One of the few times I saw my mother weep was one Christmas when she opened a gaily-wrapped package only to discover that my well-meaning father had given her an electric toothbrush. “It’s the latest thing,” he protested as he tried to comfort her. It didn’t help when he pointed out that it came with different heads, one for each member of our family.

Poor Dad. He was one of those well-meaning people who give gifts that they really want. He loved gadgets; ergo, Mom got gadgets. I think it was the next Christmas that he gave her the electric knife.

My Mom later told us about a Christmas when she was very little — a Christmas when she really really wanted roller skates. There was a largish, heavyish roller-skate-appropriate box under the tree that looked promising. But her Uncle Warren Who Liked To Tease (didn’t everyone have one of these?) kept telling her it was a hair ribbon. Poor Mom.

I’m not sure if this was the Christmas Of The Electric Knife. Or the Christmas Of The Electric Toothbrush

Continue reading

Many happy returns


‘Observing Boxing Day, the American Way’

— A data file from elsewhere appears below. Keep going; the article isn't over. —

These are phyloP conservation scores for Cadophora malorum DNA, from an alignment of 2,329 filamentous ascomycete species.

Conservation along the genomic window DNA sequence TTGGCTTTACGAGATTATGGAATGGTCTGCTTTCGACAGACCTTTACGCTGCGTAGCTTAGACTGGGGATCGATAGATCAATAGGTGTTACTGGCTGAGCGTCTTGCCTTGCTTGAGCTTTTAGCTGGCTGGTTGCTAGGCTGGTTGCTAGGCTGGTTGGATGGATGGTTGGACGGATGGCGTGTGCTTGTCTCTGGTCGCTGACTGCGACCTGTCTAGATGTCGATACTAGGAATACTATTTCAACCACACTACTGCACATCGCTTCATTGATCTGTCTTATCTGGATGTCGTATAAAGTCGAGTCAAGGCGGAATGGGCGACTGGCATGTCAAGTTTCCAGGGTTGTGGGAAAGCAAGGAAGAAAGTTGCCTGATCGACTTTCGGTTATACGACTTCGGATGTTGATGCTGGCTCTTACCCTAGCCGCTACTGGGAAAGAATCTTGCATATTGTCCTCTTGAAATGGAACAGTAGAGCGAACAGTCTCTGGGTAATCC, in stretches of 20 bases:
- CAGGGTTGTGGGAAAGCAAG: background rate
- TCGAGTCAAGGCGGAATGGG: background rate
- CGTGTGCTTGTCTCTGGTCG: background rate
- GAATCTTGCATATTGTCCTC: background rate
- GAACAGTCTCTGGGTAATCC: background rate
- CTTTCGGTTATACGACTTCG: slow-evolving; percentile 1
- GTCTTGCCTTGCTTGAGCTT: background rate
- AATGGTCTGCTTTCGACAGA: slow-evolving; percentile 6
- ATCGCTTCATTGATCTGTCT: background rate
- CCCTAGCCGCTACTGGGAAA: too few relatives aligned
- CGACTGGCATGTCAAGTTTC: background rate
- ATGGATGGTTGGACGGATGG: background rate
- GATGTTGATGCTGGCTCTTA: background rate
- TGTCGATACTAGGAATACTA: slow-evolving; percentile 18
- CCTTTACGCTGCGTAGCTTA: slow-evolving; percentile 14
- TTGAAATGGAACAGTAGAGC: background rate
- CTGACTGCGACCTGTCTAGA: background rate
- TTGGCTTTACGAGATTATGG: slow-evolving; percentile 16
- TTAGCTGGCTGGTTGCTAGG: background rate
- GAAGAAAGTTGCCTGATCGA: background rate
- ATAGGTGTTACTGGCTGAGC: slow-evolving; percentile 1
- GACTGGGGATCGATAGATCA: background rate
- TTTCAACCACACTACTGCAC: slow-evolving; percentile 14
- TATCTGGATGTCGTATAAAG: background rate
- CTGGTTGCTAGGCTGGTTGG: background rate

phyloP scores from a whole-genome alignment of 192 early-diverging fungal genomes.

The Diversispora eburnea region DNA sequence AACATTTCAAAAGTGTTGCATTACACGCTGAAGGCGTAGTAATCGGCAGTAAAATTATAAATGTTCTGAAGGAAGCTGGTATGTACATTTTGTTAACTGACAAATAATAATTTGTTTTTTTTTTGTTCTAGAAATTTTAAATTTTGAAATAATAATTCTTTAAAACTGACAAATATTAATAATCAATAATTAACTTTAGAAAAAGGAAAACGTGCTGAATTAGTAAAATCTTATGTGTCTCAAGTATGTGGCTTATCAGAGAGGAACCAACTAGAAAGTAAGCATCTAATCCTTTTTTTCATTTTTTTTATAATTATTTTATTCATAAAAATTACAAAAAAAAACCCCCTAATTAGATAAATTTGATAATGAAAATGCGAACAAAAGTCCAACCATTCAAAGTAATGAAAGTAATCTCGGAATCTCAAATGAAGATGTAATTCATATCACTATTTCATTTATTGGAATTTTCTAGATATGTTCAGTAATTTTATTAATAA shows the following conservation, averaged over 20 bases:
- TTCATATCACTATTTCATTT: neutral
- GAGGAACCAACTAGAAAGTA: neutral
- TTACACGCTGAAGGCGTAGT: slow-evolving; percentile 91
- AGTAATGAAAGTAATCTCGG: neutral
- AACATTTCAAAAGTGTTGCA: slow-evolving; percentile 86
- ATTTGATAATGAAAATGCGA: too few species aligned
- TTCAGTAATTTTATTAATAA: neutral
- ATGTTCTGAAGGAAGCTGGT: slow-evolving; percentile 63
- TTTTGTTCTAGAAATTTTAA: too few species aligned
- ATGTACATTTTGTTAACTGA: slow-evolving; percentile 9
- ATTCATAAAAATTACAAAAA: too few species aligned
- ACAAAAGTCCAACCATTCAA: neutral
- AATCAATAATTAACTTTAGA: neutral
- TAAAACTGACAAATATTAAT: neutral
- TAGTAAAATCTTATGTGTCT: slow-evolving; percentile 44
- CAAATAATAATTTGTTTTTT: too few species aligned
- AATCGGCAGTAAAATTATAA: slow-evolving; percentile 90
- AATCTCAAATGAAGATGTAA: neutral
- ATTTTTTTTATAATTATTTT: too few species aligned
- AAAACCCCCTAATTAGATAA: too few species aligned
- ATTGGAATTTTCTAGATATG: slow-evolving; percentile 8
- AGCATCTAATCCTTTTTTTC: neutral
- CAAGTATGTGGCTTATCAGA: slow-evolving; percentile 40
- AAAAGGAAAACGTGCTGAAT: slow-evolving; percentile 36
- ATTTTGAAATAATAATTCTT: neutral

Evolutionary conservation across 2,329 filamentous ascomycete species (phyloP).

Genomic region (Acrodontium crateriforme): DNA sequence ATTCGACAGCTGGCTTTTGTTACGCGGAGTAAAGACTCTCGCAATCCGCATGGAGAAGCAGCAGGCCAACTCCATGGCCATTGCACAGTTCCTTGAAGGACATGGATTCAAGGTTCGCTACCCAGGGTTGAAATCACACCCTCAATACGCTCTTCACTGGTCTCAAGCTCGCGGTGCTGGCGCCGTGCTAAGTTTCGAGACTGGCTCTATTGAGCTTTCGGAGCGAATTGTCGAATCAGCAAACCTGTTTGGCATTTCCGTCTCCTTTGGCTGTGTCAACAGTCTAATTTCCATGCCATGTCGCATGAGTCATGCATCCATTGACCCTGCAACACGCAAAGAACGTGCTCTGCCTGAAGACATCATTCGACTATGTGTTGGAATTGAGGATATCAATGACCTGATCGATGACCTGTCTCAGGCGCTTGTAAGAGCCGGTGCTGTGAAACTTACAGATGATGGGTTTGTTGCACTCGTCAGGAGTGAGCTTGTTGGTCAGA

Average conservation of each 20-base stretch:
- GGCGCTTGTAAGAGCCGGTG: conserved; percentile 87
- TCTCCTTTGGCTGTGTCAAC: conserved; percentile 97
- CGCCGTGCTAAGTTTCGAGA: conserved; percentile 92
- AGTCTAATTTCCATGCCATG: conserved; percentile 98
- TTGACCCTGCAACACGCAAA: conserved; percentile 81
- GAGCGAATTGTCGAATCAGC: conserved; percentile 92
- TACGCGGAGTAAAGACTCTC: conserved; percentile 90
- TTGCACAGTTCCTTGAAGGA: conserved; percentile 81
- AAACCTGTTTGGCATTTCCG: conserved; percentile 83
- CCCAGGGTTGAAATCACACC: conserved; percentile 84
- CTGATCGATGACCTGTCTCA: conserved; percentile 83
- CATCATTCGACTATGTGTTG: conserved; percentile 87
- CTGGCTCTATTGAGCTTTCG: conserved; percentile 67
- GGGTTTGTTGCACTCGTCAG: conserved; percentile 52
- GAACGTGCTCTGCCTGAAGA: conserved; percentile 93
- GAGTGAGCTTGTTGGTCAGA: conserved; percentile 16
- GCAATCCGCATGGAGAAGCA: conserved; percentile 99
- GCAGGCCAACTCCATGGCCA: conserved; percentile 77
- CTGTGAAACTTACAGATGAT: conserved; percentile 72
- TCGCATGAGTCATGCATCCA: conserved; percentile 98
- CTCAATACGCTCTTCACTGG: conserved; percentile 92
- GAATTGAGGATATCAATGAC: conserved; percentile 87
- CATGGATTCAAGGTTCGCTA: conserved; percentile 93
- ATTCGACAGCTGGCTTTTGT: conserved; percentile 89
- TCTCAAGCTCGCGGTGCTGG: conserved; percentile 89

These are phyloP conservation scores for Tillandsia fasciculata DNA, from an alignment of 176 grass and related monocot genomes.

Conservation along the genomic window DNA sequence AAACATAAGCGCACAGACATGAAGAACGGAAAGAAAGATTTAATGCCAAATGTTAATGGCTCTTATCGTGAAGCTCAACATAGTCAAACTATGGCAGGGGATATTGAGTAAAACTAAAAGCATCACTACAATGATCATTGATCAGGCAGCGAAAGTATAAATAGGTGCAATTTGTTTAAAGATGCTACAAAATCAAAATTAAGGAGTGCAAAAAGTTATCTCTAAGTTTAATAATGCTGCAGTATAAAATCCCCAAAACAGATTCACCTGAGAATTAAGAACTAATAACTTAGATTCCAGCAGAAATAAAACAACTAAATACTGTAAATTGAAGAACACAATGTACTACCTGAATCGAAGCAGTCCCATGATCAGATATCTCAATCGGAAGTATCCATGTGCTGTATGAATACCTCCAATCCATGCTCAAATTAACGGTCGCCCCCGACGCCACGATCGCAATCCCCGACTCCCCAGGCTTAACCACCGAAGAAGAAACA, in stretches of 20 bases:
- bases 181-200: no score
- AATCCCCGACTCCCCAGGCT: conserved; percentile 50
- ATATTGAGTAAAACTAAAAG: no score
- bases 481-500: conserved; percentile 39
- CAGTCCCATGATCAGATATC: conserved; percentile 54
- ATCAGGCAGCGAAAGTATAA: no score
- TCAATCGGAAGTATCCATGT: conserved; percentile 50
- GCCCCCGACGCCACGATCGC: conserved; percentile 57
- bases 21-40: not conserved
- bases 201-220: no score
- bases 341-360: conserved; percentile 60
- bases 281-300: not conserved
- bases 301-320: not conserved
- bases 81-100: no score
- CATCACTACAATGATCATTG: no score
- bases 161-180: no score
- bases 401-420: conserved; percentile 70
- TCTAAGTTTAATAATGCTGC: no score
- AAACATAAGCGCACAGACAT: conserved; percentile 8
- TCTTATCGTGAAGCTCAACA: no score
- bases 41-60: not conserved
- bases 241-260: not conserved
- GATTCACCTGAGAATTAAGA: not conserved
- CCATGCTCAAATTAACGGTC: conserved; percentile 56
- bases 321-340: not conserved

Yes, yes, I know. ‘Many happy returns’ is something you say on someone’s birthday, not Christmas. But yesterday was ‘Boxing Day’ (and, incidentally, Monday, which is when I start pondering what the heck I’m going to write about on Tuesday).

I sort of knew that December 26 was a British Holiday that originally had to do with boxing up Christmas goodies for the servants. Who had to work (duh) on Christmas Day (see Holiday episodes of ‘Downton Abbey’ for colorful detail) so they did their celebrating the day after, with the help of said donated largesse from The Master.

But — voila! — when I looked up ‘Boxing Day’ on good ole Wikipedia, there was this secondary explanation:

In modern times, it has taken on the meaning of boxing up unwanted Christmas gifts and returning them to the shop.

Yesterday I also happened upon an article in the Wall Street Journal about stores gearing up for our kind of Boxing Day. Apparently, about 10% of all gifts bought in stores are returned, and 30% of gifts bought online are. But guess how most are returned? In stores. So the smarty-pants stores stock up on stuff that you might really like in exchange for That Thing Uncle Joe Got You. Continue reading

The gift that keeps on giving


‘It really is the thought that counts’

First, I must extend my heartfelt apologies to The Child for using that photo up top from a Christmas-morning-in-her-early-teens-when-she’d-dyed-her-hair-an-unfortunate-hue. But it’s the only picture I could find of her actually presenting us with Christmas Coupons. So I simply could not resist.